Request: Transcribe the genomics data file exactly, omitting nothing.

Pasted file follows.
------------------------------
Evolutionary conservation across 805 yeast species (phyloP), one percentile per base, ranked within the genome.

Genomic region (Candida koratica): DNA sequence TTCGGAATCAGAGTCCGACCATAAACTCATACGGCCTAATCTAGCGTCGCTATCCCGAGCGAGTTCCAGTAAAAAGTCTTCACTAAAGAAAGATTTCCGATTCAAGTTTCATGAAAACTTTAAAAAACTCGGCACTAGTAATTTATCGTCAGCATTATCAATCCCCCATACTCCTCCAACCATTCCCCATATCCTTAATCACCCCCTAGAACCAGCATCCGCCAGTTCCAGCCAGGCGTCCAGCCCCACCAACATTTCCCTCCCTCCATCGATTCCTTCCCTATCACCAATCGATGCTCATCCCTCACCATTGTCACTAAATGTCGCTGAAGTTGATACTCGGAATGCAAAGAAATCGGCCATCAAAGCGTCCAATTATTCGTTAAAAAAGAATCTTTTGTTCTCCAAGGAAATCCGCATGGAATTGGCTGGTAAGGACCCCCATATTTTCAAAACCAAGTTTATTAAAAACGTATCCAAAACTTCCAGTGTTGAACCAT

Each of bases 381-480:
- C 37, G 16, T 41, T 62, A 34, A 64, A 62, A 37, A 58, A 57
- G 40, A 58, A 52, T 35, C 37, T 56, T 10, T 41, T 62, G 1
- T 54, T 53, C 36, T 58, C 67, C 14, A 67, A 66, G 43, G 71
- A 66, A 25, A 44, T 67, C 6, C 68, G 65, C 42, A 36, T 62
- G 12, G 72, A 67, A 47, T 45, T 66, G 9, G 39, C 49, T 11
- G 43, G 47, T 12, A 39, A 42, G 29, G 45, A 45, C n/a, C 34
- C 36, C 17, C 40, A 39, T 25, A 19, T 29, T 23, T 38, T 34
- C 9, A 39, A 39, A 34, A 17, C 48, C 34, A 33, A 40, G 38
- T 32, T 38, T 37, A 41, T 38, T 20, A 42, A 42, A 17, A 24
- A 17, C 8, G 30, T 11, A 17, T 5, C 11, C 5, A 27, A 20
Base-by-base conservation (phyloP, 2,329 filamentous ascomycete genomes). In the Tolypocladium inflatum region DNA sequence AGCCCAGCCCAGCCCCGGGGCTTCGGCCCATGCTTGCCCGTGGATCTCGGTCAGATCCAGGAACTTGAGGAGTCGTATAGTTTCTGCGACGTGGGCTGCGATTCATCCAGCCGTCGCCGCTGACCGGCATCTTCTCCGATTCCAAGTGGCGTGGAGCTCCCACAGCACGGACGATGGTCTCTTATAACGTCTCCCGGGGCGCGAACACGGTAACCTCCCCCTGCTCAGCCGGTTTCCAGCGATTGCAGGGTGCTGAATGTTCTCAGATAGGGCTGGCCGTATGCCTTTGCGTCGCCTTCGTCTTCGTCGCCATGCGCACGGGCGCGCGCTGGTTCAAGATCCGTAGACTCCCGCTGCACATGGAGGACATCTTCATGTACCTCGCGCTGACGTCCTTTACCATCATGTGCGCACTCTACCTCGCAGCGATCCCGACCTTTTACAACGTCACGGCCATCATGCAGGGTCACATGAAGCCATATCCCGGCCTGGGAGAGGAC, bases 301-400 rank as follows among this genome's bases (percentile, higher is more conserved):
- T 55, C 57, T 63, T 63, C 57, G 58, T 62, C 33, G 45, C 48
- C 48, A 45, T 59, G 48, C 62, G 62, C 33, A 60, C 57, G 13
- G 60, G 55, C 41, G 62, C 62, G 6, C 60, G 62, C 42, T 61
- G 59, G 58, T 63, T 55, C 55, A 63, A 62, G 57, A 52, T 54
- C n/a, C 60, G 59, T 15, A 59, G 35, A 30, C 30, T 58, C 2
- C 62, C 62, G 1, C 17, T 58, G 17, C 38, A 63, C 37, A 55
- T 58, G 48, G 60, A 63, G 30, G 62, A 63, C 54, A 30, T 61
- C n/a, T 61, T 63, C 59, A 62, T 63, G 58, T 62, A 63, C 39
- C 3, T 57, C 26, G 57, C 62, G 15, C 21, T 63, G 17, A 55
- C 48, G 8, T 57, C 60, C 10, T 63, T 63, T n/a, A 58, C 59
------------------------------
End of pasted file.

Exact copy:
Evolutionary conservation across 805 yeast species (phyloP), one percentile per base, ranked within the genome.

Genomic region (Candida koratica): DNA sequence TTCGGAATCAGAGTCCGACCATAAACTCATACGGCCTAATCTAGCGTCGCTATCCCGAGCGAGTTCCAGTAAAAAGTCTTCACTAAAGAAAGATTTCCGATTCAAGTTTCATGAAAACTTTAAAAAACTCGGCACTAGTAATTTATCGTCAGCATTATCAATCCCCCATACTCCTCCAACCATTCCCCATATCCTTAATCACCCCCTAGAACCAGCATCCGCCAGTTCCAGCCAGGCGTCCAGCCCCACCAACATTTCCCTCCCTCCATCGATTCCTTCCCTATCACCAATCGATGCTCATCCCTCACCATTGTCACTAAATGTCGCTGAAGTTGATACTCGGAATGCAAAGAAATCGGCCATCAAAGCGTCCAATTATTCGTTAAAAAAGAATCTTTTGTTCTCCAAGGAAATCCGCATGGAATTGGCTGGTAAGGACCCCCATATTTTCAAAACCAAGTTTATTAAAAACGTATCCAAAACTTCCAGTGTTGAACCAT

Each of bases 381-480:
- C 37, G 16, T 41, T 62, A 34, A 64, A 62, A 37, A 58, A 57
- G 40, A 58, A 52, T 35, C 37, T 56, T 10, T 41, T 62, G 1
- T 54, T 53, C 36, T 58, C 67, C 14, A 67, A 66, G 43, G 71
- A 66, A 25, A 44, T 67, C 6, C 68, G 65, C 42, A 36, T 62
- G 12, G 72, A 67, A 47, T 45, T 66, G 9, G 39, C 49, T 11
- G 43, G 47, T 12, A 39, A 42, G 29, G 45, A 45, C n/a, C 34
- C 36, C 17, C 40, A 39, T 25, A 19, T 29, T 23, T 38, T 34
- C 9, A 39, A 39, A 34, A 17, C 48, C 34, A 33, A 40, G 38
- T 32, T 38, T 37, A 41, T 38, T 20, A 42, A 42, A 17, A 24
- A 17, C 8, G 30, T 11, A 17, T 5, C 11, C 5, A 27, A 20
Base-by-base conservation (phyloP, 2,329 filamentous ascomycete genomes). In the Tolypocladium inflatum region DNA sequence AGCCCAGCCCAGCCCCGGGGCTTCGGCCCATGCTTGCCCGTGGATCTCGGTCAGATCCAGGAACTTGAGGAGTCGTATAGTTTCTGCGACGTGGGCTGCGATTCATCCAGCCGTCGCCGCTGACCGGCATCTTCTCCGATTCCAAGTGGCGTGGAGCTCCCACAGCACGGACGATGGTCTCTTATAACGTCTCCCGGGGCGCGAACACGGTAACCTCCCCCTGCTCAGCCGGTTTCCAGCGATTGCAGGGTGCTGAATGTTCTCAGATAGGGCTGGCCGTATGCCTTTGCGTCGCCTTCGTCTTCGTCGCCATGCGCACGGGCGCGCGCTGGTTCAAGATCCGTAGACTCCCGCTGCACATGGAGGACATCTTCATGTACCTCGCGCTGACGTCCTTTACCATCATGTGCGCACTCTACCTCGCAGCGATCCCGACCTTTTACAACGTCACGGCCATCATGCAGGGTCACATGAAGCCATATCCCGGCCTGGGAGAGGAC, bases 301-400 rank as follows among this genome's bases (percentile, higher is more conserved):
- T 55, C 57, T 63, T 63, C 57, G 58, T 62, C 33, G 45, C 48
- C 48, A 45, T 59, G 48, C 62, G 62, C 33, A 60, C 57, G 13
- G 60, G 55, C 41, G 62, C 62, G 6, C 60, G 62, C 42, T 61
- G 59, G 58, T 63, T 55, C 55, A 63, A 62, G 57, A 52, T 54
- C n/a, C 60, G 59, T 15, A 59, G 35, A 30, C 30, T 58, C 2
- C 62, C 62, G 1, C 17, T 58, G 17, C 38, A 63, C 37, A 55
- T 58, G 48, G 60, A 63, G 30, G 62, A 63, C 54, A 30, T 61
- C n/a, T 61, T 63, C 59, A 62, T 63, G 58, T 62, A 63, C 39
- C 3, T 57, C 26, G 57, C 62, G 15, C 21, T 63, G 17, A 55
- C 48, G 8, T 57, C 60, C 10, T 63, T 63, T n/a, A 58, C 59